You are now in the main content area

i am Lesson Plans

i am webpage

CERC Migration presents a tool kit for teachers to help them support students of grades 9 to 12 in learning about identity and belonging or not belonging. This guide is designed to help teachers, administrators, students and communities explore the themes and concepts of the 28 short films presented in the i am… project. The films weave together a tapestry of identity and belonging in Canada today and provide transformative teaching possibilities for teachers.

The aim of this guide is to help teachers and other users challenge systems of inequity and exclusion, and foster a sense of equity and inclusion in their classroom that works toward affirming every student’s sense of well-being and belonging. This guide will:

  • Support teachers, administrators and students
  • Challenge systems of inequity and exclusion
  • Foster a sense of inclusion, well-being and belonging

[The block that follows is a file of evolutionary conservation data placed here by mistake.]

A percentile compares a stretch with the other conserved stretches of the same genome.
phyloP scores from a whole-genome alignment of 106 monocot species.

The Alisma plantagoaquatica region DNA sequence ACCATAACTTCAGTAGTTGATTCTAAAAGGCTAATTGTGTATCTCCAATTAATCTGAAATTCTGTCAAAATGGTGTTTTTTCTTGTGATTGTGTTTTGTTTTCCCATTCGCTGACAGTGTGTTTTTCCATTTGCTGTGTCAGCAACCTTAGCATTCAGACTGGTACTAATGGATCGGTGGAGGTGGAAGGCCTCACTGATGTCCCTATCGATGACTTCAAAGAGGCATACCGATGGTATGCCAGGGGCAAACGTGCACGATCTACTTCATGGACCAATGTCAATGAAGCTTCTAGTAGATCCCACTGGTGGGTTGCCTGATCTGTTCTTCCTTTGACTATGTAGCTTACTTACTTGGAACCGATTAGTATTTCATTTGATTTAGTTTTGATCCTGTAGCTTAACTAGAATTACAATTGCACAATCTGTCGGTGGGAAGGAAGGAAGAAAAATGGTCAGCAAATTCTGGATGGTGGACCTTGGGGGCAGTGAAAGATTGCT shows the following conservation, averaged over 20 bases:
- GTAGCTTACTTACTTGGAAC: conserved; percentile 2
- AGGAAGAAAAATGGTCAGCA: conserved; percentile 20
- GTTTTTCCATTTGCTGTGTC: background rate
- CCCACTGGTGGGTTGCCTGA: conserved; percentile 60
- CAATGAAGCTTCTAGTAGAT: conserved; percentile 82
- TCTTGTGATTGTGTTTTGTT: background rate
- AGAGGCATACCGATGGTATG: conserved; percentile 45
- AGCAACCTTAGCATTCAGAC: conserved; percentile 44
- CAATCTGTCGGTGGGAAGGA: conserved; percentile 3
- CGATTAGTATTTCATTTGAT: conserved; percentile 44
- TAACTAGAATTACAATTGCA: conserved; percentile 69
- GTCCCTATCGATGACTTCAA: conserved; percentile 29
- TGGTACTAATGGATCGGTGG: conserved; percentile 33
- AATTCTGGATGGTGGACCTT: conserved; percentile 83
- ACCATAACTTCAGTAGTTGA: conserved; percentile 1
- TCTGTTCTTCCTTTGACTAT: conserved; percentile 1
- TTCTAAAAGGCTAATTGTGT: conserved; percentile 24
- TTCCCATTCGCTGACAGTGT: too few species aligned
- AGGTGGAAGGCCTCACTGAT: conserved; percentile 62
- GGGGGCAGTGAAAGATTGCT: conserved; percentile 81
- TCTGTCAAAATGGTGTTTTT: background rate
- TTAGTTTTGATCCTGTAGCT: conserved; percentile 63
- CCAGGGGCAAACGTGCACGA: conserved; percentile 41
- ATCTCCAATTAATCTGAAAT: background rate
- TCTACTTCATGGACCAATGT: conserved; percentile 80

The i am… educational tool kit has been presented at professional development workshops for teachers at the Peel District School Board ESL/ELL Secondary Conference, the Council of Ontario Directors of Education (CODE), and has been recognized by the Ontario Secondary School Teachers’ Federation (OSSFT) Resources Workgroup for its pedagogical value. A recorded workshop is also available to all Ontario educators as a digital e-course under Supporting English Language Learners (external link)  inside the Ministry of Education’s e-Community Ontario learning portal.

About i am...

i am… is a Digital Storytelling Research Project of the Canada Excellence Research Chair in Migration and Integration program at the Toronto Metropolitan University, and is led by the program Chair Anna Triandafyllidou and Gemini award-winning filmmaker and scholar Cyrus Sundar Singh. The project was created to explore our individual and collective sense of identity and belonging within Canada.

In the fall of 2020, i am… invited 28 graduate students from across the country to produce a short film about their lived experiences and asked them to address three questions: How do you see yourself? How are you seen by others? How do you wish to be seen? The project resulted in 28 personal narratives that provide a glimpse into the complexities of navigating intolerance, exclusion and racism as citizens and newcomers. The collection of completed films comes at a time when we urgently need to better understand identity and belonging in the context of pandemic vulnerabilities, bigotry, anti-Black racism and anti-Indigenous racism in Canada (and internationally.)